Taken from The Derbyshire Times, Chesterfield Herald and General Advertiser for the Counties of Derby and Nottingham, South Yorkshire, East Cheshire, Saturday 15th August 1914
To 6th Battalion who March Out in Full War Kit.
Chesterfield was very proud of the 6th Battalion Notts and Derbyshire Regiment and the Derbyshire Yeomanry who marched out of the town in full war kit on Monday. It is the first time in its history that the old Borough has witnessed such a scene and it did honour worthily to the occasion. The time of the departure of the men and the route to be traversed were announced in a special edition of The Derbyshire Times on Monday morning, and at once the residents put out their flags and made preparations to give the men a hearty send-off. The route was lined by thousands of people and the scene will not be forgotten. The men looked fit and well, and marched briskly not withstanding their 56 lb load which each had to carry. The route was via Saltergate, Glumangate, High Street, Burlington Street, Stephenson Place and St. Mary’s Gate.
The Companies were formed in the Central School Playground and at 1.30 p.m. the Band, under Band Sergeant Bramwell marched nearly to Marsden Street, preceded by the corps of cyclists despatch-riders, signallers and buglers, and followed by a contingent of troops.
A halt was called until the other companies formed into position and little delay was occasioned.
At 1,45p.m. the men reached from Marsden Street to the Drill Hall. Amid frantic cheers, the waving of flags, and the clapping of hands, the Band struck up a national air. The battalion with swinging steps, then commenced their journey. The men marched particularly well, the discipline was perfect and the bronzed, happy faces were pleasing to behold.
Among the ranks were noticed several recruits who had not been provided with their khaki uniforms.
The rear of the Battalion was brought up by two field guns and about twenty spare horses which had been commandeered from local tradesmen and others, and four heavy drays, belonging to the Brampton Brewing Company, John Smith’s Brewery, Chesterfield and Messrs. Edward Wragg and Sons, Chesterfield, heavily laden with ammunition etc. Behind them came the Derbyshire yeomanry, but owing to the distance between infantry and the mounted men, many sightseers had left the route before their arrival and thus missed the fine spectacle the yeomen who were splendidly mounted, presented.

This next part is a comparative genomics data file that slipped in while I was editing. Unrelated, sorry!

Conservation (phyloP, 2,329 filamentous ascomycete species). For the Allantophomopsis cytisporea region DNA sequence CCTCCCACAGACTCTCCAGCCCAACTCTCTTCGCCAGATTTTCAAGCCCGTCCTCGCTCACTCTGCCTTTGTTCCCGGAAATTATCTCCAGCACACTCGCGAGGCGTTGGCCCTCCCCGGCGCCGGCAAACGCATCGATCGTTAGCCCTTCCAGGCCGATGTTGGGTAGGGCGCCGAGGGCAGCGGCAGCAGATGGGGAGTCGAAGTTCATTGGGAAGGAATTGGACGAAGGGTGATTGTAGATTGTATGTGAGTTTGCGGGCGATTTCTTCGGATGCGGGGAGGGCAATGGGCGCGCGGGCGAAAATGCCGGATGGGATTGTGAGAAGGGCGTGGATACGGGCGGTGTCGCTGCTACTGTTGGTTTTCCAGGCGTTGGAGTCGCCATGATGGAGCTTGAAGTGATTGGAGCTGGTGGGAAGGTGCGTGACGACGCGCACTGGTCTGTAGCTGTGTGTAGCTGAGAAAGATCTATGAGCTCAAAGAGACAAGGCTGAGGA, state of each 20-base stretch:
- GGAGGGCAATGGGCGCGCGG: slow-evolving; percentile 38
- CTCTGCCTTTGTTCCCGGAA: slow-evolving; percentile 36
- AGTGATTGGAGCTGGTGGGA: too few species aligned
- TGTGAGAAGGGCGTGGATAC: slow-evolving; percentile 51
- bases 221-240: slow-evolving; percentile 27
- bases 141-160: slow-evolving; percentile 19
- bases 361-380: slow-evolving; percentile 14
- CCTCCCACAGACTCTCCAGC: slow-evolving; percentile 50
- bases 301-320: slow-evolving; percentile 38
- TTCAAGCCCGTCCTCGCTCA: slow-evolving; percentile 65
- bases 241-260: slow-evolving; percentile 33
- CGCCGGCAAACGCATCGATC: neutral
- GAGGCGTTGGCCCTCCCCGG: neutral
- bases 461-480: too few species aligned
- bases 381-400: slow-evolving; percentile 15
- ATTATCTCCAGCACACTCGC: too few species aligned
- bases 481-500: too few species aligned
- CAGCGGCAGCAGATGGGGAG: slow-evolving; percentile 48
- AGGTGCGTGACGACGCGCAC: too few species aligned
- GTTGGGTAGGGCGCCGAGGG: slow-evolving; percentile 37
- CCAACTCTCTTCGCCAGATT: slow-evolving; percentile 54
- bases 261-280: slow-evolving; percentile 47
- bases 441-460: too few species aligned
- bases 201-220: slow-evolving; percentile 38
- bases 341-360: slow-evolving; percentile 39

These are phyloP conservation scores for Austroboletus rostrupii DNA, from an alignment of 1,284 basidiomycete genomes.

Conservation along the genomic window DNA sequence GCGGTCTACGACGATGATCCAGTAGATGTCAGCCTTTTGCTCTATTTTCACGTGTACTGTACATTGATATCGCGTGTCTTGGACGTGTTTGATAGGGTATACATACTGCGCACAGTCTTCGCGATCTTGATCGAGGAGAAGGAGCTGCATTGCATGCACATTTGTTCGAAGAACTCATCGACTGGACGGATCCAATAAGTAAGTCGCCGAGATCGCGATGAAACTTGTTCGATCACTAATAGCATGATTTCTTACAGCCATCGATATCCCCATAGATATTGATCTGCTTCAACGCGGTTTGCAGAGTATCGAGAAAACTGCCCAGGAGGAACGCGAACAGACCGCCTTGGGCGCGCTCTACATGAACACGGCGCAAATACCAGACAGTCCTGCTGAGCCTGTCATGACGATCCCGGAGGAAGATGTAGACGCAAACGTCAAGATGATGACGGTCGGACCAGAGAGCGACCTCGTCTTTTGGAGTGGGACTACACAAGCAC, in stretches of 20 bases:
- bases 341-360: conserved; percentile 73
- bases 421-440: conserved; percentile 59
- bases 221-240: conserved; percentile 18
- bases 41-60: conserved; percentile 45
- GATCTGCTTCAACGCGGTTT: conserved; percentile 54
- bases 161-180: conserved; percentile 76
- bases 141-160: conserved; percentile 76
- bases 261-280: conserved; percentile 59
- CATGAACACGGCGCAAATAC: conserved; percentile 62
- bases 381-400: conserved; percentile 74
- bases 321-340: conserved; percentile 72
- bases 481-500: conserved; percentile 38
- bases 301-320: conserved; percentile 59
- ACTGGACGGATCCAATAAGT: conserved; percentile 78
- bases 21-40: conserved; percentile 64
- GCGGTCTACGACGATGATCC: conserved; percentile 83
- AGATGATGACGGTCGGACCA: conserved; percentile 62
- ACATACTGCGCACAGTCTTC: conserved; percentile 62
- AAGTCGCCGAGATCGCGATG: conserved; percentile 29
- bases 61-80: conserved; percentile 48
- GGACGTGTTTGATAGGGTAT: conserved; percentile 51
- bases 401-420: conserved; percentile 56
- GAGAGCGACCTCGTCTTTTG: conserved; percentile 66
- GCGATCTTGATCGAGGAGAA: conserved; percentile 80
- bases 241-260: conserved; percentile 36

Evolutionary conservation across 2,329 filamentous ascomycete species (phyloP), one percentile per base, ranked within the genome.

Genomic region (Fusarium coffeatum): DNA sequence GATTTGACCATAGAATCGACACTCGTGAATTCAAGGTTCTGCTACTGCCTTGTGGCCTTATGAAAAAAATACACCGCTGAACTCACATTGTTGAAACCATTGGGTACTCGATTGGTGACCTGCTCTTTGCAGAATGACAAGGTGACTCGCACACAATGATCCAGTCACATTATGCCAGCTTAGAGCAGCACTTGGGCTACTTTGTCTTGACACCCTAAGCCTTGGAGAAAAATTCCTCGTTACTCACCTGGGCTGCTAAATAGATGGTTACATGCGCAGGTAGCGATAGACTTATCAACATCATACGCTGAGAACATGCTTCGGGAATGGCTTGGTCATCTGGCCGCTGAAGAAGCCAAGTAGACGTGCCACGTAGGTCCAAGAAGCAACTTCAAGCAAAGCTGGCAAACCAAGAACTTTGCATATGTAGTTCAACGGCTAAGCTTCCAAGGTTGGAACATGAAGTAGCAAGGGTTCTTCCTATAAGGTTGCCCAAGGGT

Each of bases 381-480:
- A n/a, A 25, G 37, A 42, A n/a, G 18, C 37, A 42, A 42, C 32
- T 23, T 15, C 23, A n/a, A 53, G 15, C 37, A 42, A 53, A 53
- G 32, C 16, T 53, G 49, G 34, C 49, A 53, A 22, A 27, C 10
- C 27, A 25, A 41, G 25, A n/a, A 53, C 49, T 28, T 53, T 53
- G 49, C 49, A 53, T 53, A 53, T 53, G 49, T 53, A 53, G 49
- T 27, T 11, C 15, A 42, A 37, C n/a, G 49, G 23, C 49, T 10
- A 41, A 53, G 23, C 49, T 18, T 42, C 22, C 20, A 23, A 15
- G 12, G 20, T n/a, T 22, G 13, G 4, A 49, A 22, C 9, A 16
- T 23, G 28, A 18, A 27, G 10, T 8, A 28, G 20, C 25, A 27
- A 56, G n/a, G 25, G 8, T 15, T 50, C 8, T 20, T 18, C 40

A striking figure among the Bakewell company was Capt. Blackwell, whose great height towered above his men. He saw much service in the Boer War and many exploits of strength and endurance are told of him in the Battalion. Here and there the South African ribbon could also be seen in the ranks, but the battalion is composed chiefly of men who have yet to win their spurs in warfare and that they will, as worthily uphold the honour of their King and Country as their predecessors did in South Africa, All Derbyshire knows.
Incidents: The men were in high spirits. While they were waiting in Saltergate one section heartily sang “It’s a long way to Tipperary.” to the accompaniment of a mouth organ.
One man at the corner of St. Margarets Drive, in his efforts to see the march past, pushed his elbow through a window, shattering the pane to atoms.
Two Chesterfield Corporation motor ‘buses were noticed outside the Drill Hall, they had been requisitioned to carry ammunition, and on Sunday the seats were removed and the floors specially strengthened. It was afterwards found that they were not needed.
Two Chesterfield Corporation Water carts were commandeered and taken by the troops.